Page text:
Chess-related deaths[ edit ]

As with all games over a certain age, chess has been associated with a number of anecdotes; some of these relate to games that have gotten out of hand and resulted in the murder of one of the players involved. The reliability of many of these anecdotes is suspect, but at least some appear to be based in fact.

Possibly the anecdote with the most supporting evidence is given in the book Chess or the Kingīs game (1616) by Augustus, Duke of Lüneburg, who claimed to have obtained it from an old Bavarian Chronicle, then in the library of Marcus Welsor but now lost. The anecdote states that Okarius (also spelt Okar or Otkar), the prince of Bavaria, had a son of great promise residing at the Court of King Pippin. One day Pippinīs son was playing chess with the young Prince of Bavaria, and became so enraged at repeatedly losing that he hit the latter on the temple with one of his rooks and killed him on the spot. This anecdote is repeated in another Bavarian Chronicle, and in a work by Metellus of Tegernsee about Saint Quirin and other documents refer to his death while at Pippinīs court.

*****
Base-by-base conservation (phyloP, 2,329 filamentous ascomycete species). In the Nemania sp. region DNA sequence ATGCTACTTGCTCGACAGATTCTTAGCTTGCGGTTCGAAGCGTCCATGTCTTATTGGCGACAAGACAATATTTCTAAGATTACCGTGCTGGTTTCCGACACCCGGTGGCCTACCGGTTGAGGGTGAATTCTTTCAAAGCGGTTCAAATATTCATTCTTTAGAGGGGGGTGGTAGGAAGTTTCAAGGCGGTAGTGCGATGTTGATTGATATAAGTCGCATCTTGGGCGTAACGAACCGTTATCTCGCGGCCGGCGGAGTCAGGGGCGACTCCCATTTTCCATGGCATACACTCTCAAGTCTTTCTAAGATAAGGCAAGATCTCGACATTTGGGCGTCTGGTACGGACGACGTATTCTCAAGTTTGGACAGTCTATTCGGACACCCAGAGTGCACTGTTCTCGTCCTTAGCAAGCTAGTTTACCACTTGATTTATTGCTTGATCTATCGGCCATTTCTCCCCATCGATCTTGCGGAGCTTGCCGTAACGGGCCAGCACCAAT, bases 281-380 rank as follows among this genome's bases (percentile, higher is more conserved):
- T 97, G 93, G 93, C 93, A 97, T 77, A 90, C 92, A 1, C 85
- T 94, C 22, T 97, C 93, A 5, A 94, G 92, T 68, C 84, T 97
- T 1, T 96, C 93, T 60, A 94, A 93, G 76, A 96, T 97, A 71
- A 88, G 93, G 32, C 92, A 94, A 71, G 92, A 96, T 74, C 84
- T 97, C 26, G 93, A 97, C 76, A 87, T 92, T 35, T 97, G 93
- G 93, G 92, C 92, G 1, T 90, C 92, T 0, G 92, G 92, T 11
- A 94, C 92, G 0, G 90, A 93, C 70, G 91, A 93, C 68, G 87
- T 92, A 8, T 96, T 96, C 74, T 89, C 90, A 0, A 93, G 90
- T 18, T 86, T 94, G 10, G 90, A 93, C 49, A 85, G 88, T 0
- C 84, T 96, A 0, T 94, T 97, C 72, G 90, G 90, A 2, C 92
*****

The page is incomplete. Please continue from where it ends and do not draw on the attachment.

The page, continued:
King Canute (c. 994–1035) of Denmark, England and Norway, is said by some to have ordered an earl killed after a disagreement about a chess game. By one account, the king made an illegal move that angered Earl Ulf, who knocked over the board and stormed off, after which the king sent someone to kill him.

In Ambrose Bierceīs short story "Moxonīs Master," a chess-playing robot murders its creator after losing a game.


categories: myChess-Wiki | Chess history | Chess-related deaths
article No 834 / last change on 2005-06-30, 10:46pm

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